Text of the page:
You have two sorts of hooks: pre-upload and post-upload. Both are simple shell commands (executed by "sh -c" so you can use any shell tricks). Pre-uploads are always run (even in dry mode) and stop dupload if they fail (failure being measured by the hook's exit status). Post-uploads are only run when you are not in dry mode and only if the uploading succeeded.

Hooks get information about themselves and the nickname acted on through the environment (since 2.10.0), with several matching the configuration options for the current nickname:

The hook category.
The host nickname.
Same as the method option.
Same as the fqdn option.
Same as the login option.
Same as the incomingdir option.
Same as the queuedir option.
Same as the options option.
Same as the queuedir option.

Both sorts of hooks are run for a given category: changes, sourcepackage, package, file, deb and host.

This hook is run once per changes file (given as an argument to dupload) with the filename as its parameter.
This hook is run once per changes file with the source package name and its version as its two parameters.
This hook is run once per binary package (a deb file) with the package name and its version as its two parameters.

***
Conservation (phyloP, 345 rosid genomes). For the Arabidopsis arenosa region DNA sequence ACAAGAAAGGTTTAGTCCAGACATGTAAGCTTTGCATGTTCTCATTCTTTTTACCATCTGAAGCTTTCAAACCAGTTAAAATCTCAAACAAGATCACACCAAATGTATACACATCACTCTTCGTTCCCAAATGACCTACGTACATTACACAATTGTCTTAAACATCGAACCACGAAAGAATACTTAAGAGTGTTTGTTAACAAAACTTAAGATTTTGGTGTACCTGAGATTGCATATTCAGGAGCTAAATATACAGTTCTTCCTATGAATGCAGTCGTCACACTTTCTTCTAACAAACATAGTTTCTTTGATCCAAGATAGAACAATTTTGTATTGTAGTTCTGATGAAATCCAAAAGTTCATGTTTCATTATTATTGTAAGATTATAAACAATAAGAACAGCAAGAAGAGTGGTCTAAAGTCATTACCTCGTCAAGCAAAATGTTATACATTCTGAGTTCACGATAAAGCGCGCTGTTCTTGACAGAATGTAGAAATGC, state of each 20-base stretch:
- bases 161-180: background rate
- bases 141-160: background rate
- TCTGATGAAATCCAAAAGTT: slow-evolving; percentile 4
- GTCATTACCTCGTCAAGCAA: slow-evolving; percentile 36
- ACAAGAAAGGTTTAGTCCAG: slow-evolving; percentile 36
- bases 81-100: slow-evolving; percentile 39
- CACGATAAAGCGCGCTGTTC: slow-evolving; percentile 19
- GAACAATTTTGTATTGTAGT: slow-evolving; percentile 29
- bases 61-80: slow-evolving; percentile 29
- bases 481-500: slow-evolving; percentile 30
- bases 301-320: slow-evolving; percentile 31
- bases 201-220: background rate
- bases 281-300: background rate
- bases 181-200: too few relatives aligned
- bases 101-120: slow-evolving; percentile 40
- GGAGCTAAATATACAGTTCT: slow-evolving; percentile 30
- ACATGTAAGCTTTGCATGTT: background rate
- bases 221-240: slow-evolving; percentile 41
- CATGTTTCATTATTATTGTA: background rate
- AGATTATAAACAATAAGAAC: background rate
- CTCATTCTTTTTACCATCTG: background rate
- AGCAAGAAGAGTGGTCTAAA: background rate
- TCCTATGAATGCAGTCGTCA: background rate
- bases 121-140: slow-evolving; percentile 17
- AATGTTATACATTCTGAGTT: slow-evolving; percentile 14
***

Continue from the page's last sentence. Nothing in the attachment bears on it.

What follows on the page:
This hook is run once per uploaded file, with the file name as its parameter.
This hook is run once per binary package (a deb file) with the filename as its parameter.
This hook is run once before any other pre hook and after any post hook, with the host name as its parameter.


Hooks are defined in two Perl hashes, %preupload and %postupload, each indexed by category. In addition to the global hashes, each host entry has two fields with the same names, for the host-specific hooks.

Hooks are defined as array references with each item executed in sequence.

The shell command will be substituted first: %1 will be replace by the first argument, etc.

Per-host or global hooks

Hooks can be global (for all the hosts) or can be for a specific host. Host specific hooks override the global ones for each category.


This one runs lintian before uploading. It is global and guarantees that you will always upload lintian-clean packages (thanks to lintian return status).

     $preupload{'deb'} = [ 'lintian -v -i %1' ];

This one just display the name and versions of successfully uploaded packages.

     $postupload{'package'} = [ 'echo PACKAGE %1 %2 uploaded' ];

Unlike the two others, this one is specific to one host, debian-ssh, and overrides the default global hook in charge of checking the OpenPGP signatures:

     $cfg{'debian-ssh'}{preupload}{'changes'} = [ 'echo Uploading %1' ];


The configuration files are loaded if available in the order listed, overriding previous files.


Those of Net::FTP for the ftp method.
Those of HTTP::Tiny for the http and https methods.
2024-04-08 2.11.2